What your insurance covers depends on the type of policy you buy. Generally, home-based business insurance can include coverage for property damage protection, liability coverage, and equipment breakdown coverage.

Most companies offer several different insurance packages. That way, you can choose options that fit your budget and best suit your business needs. You typically have three options to get coverage for your in-home business:

  • Homeowners policy endorsement
  • In-home business insurance policy
  • Business Owner’s Policy (BOP)

Homeowners policy endorsement

Depending on your industry and homeowners insurance company, your insurance needs may not require a separate business insurance policy. Some insurers offer a home business insurance coverage endorsement. It can extend your protection to include business property coverage and often costs less than a separate policy.

In-home business insurance

A homeowners policy endorsement may not be enough. In that case, look into an in-home business insurance policy. Some insurance providers offer specific policies for home business purposes. They typically have similar features as larger commercial policies but with lower policy limits and a smaller price tag.

Business Owner’s Policy

A full-blown Business Owner’s Policy (BOP) might seem like insurance overload. But it might be your best bet—even for a home-based business. A BOP for a small, home-based business can protect you from many kinds of liability and property damage.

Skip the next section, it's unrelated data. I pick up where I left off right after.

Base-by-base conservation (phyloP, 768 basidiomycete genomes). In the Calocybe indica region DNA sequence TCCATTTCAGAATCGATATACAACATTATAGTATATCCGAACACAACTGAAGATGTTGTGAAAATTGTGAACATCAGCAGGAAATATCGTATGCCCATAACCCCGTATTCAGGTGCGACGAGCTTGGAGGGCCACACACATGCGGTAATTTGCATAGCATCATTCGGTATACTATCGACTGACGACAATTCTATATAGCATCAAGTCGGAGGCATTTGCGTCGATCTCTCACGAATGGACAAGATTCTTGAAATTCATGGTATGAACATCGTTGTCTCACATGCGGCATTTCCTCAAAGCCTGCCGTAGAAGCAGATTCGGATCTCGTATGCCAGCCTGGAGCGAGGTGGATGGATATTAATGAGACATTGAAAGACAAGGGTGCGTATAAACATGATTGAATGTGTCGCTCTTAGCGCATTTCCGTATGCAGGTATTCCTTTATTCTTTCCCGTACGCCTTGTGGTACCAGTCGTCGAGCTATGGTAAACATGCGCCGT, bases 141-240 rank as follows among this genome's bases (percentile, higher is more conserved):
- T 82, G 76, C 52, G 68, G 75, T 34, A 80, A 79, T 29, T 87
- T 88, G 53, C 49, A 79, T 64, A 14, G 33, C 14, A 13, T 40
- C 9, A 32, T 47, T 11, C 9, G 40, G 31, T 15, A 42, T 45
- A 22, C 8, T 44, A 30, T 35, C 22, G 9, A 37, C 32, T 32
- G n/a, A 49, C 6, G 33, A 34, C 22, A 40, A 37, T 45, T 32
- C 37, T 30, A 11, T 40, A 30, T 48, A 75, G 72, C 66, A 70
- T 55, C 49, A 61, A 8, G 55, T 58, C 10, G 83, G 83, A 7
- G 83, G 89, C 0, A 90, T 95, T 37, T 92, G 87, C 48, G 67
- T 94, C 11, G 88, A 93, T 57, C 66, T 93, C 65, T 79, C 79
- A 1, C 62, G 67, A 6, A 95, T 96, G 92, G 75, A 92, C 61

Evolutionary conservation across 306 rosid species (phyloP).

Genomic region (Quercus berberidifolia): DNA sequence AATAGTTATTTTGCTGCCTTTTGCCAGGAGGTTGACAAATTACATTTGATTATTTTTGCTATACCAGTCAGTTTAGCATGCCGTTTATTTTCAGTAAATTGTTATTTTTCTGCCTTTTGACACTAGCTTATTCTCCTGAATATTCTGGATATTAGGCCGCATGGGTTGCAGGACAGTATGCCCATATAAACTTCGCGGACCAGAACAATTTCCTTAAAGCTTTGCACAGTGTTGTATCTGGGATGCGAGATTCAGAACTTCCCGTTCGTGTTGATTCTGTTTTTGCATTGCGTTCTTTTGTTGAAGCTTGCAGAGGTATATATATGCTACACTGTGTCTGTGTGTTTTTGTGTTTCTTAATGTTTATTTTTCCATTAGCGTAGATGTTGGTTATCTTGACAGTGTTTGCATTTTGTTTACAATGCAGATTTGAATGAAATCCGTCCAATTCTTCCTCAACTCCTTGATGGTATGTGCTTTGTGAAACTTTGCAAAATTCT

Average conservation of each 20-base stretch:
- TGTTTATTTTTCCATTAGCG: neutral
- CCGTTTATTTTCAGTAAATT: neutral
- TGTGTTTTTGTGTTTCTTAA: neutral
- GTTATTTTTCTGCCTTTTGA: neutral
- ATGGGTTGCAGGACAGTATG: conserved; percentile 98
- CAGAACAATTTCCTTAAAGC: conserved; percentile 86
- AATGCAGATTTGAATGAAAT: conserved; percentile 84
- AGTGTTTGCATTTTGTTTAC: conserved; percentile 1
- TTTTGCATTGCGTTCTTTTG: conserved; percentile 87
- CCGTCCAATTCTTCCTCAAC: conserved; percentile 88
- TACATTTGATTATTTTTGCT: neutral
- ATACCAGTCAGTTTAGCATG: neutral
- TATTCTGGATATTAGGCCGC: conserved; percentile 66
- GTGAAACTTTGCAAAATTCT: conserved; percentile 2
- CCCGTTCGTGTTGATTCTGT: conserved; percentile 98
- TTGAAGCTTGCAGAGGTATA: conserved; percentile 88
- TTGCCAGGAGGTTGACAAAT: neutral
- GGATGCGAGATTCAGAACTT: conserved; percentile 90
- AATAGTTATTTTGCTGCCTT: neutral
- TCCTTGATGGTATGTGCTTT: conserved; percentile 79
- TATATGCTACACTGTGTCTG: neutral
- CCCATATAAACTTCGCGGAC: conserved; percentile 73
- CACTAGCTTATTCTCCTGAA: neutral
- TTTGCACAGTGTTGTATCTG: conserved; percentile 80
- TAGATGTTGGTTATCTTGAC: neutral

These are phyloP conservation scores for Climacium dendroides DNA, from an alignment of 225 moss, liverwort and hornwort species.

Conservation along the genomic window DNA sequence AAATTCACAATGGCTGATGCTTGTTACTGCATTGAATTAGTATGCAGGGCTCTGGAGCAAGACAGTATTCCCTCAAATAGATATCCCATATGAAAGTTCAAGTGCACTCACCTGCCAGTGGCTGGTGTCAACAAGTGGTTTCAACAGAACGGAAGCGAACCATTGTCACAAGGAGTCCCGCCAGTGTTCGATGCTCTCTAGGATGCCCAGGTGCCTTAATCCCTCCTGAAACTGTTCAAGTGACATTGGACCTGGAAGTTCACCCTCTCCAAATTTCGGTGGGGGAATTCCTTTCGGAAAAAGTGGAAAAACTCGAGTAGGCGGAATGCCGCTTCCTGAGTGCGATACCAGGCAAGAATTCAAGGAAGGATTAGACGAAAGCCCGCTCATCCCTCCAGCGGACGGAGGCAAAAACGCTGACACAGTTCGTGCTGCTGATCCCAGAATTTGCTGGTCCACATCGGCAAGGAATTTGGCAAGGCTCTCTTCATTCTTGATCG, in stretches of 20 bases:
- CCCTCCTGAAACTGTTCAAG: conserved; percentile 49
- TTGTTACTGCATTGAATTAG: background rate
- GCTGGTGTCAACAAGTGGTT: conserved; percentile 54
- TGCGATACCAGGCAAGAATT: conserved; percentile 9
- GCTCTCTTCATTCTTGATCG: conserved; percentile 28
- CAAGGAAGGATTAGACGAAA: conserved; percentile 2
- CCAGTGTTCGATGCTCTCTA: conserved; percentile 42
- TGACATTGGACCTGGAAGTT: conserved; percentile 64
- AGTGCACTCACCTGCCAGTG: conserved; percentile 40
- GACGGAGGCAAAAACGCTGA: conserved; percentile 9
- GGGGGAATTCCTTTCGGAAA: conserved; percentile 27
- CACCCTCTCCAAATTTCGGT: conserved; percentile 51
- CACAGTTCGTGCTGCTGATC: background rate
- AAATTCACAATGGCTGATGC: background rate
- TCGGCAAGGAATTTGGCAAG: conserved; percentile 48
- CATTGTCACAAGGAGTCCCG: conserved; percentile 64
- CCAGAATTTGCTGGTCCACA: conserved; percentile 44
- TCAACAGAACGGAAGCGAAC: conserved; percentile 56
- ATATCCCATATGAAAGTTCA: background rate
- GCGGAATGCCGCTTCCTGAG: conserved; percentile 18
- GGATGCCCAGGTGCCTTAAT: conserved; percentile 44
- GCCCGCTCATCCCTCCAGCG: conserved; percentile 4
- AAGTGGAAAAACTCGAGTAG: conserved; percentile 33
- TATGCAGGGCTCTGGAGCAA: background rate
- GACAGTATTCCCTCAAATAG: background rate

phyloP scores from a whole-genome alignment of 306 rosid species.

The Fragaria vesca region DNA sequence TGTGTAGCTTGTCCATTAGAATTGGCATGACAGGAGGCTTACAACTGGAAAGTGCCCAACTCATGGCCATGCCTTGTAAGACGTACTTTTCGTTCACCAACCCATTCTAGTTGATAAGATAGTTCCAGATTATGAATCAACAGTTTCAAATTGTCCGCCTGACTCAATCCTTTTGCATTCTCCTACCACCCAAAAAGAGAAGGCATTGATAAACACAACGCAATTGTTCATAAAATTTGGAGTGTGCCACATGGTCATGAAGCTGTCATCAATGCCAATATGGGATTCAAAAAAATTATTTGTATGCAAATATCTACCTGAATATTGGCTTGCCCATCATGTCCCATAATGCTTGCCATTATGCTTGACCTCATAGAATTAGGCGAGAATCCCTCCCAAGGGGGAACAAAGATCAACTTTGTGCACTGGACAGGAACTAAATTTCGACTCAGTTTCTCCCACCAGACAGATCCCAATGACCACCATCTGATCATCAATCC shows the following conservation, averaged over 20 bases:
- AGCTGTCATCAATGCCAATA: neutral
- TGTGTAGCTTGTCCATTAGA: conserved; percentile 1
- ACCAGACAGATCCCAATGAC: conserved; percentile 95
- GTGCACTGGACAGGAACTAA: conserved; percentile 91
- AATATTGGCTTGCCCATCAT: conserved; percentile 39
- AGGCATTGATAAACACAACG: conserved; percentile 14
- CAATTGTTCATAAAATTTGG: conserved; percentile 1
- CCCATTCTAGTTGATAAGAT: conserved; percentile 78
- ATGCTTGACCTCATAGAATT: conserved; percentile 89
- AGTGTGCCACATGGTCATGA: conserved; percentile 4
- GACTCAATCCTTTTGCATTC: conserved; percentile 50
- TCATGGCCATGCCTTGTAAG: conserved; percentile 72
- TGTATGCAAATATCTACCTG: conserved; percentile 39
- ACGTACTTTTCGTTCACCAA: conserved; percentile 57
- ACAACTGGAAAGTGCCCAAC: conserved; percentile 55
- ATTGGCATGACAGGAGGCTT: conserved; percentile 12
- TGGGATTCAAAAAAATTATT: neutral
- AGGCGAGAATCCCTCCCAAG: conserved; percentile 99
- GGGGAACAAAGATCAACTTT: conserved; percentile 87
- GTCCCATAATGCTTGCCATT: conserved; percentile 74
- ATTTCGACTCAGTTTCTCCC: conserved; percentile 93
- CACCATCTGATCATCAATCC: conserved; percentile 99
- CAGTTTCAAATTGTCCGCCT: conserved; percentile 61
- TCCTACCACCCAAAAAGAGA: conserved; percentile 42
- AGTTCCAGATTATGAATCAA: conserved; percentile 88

It bundles general liability insurance (so you’re protected from a lawsuit), business property insurance (so your building and business possessions are covered), and business interruption (so a temporary shutdown doesn’t derail your business).

Insurance coverages you’ll need for your home business

The insurance you need for your in-home business can vary—different types of insurance coverages exist for different types of businesses. Whether you need insurance for a home healthcare business, home watch business, or another small business, you’ll want to consider:

  • General liability insurance: For property damage, bodily injury, or advertising injury claims
  • Business property insurance: Protects items your business owns
  • Business interruption insurance: Financial support for business income if you’re temporarily shut down
  • Professional liability insurance: Sometimes called errors and omissions insurance. Protects you if you make a mistake that harms a client
  • Hired and non-owned auto policy: Covers personal autos your business doesn’t own when used for business-related activities